Monday, August 06, 2012
PayPal allows eBay to ride the wave of mobile shopping
A long time ago, during the first dot-com boom, an acquaintance gave me some advice: invest in the companies that create the Internet’s infrastructure, not the ones that use it. It was good advice. I bought Cisco and it did very nicely. And maybe that accounts for why companies like eBay and Amazon are still going strong today. They too have become part of the Internet’s infrastructure.
Right now, eBay is a classic case of the comeback kid. Recent earnings suggest that the company has rebounded from the nadir of its first loss as a public company in 2007. Funnily enough, the key to eBay’s current success lies with an acquisition the company made back in 2002: PayPal.
PayPal has proved to be a good long-term bet for eBay. The online payment system has become integral to many Web sites, but increasingly facilitates eBay’s one-click payment solution for mobile. If there is one thing that mobile users would rather avoid, it is filling out lengthy forms. So a safe, simple and convenient solution helps overcome any reticence about making a purchase from a smartphone.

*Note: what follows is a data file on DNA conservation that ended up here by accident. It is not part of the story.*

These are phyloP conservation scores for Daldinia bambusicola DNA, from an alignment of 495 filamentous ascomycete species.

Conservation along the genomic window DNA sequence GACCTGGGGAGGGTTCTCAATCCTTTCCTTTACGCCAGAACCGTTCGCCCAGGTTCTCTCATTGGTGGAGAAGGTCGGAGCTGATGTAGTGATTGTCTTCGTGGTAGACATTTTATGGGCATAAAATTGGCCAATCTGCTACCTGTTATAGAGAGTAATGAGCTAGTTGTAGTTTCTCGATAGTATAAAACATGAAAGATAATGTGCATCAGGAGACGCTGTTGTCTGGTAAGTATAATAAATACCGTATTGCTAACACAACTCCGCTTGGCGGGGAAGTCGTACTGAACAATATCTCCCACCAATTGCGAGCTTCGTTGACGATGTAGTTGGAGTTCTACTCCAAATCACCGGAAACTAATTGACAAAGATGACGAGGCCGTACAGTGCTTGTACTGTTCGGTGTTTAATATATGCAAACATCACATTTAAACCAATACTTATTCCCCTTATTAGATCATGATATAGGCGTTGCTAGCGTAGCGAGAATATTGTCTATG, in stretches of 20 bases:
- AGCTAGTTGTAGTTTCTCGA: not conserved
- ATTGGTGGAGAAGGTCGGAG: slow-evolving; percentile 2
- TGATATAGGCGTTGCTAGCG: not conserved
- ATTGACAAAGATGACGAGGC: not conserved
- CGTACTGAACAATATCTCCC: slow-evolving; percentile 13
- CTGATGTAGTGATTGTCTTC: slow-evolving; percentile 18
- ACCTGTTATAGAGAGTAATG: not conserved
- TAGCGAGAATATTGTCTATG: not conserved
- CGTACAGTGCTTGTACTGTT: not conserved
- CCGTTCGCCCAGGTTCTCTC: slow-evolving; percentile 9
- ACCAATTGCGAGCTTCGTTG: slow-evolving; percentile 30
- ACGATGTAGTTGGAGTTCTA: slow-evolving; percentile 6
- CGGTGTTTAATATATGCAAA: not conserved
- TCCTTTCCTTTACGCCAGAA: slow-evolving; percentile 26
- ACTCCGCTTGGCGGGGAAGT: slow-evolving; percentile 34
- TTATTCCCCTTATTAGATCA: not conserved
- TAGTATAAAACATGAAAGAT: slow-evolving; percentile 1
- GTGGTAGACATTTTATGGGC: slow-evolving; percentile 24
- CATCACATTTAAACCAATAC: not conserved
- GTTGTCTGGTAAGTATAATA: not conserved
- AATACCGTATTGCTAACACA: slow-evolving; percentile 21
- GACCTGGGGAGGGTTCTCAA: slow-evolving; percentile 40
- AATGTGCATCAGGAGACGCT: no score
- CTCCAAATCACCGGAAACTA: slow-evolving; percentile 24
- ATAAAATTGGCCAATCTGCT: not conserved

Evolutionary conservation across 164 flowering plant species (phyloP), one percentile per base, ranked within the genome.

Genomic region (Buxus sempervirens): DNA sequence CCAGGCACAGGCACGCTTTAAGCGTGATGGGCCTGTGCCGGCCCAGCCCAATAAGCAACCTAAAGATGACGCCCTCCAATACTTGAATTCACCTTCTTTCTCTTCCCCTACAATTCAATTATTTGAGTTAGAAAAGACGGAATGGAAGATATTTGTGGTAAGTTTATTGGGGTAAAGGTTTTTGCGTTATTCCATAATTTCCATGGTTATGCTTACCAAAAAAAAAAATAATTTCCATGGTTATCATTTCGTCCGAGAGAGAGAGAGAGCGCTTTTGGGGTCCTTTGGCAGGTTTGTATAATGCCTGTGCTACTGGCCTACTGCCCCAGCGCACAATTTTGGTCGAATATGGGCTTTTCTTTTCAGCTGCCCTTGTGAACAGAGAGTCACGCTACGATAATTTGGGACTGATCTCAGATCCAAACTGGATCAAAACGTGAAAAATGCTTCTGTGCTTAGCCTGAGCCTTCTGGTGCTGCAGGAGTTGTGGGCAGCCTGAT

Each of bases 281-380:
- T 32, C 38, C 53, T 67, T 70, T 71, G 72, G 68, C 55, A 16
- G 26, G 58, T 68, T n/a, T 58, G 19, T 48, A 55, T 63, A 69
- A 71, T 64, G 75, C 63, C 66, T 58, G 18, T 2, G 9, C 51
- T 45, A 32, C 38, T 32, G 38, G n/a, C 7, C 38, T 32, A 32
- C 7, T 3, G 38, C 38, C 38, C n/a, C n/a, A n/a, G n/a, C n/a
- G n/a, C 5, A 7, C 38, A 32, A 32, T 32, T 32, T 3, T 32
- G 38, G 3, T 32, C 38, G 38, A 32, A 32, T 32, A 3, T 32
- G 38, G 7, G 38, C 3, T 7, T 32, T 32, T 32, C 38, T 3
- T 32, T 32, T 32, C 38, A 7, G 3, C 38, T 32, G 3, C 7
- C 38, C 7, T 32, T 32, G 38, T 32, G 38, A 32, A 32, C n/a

According to Kyle Spencer on Seeking Alpha, PayPal’s revenue increased 26 percent year over year, driven primarily by increased penetration on eBay, as well as continued merchant and consumer adoption and strong growth in Bill Me Later.
With mobile commerce steadily increasing, eBay looks to be sitting pretty for the foreseeable future, but there could be a more radical development ahead.
In the same post on Seeking Alpha, Kyle raises another interesting prospect. He acknowledges that Facebook is struggling to lift the amount of money it is able to make from each of its users, and proposes a radical solution. Instead of making advertising the primary focus of revenue generation, why not team up with PayPal and make Facebook the one-stop shop for online commerce? Kyle states:
The simplest way to monetize Facebook is to forget indirect monetization (advertising) and monetize Facebook directly. Half a billion people are already using Facebook to log onto other sites, to comment on articles, or register a product. It's the universal log in ID we all use. It comes with photo identification. The leap from there to "Buy With Facebook" is a small one.
Kyle acknowledges that to make this vision a reality, Facebook will need to overcome its current issues regarding privacy. And what better way to do that than team up with PayPal? It is definitely an interesting idea.
So what other Internet companies can you think of that have survived the last decade? Did they do so because they were integral to the Internet’s infrastructure, or for some other reason? And what about that Facebook/PayPal combo? Please share your thoughts.
This entry was posted on Monday, August 06, 2012
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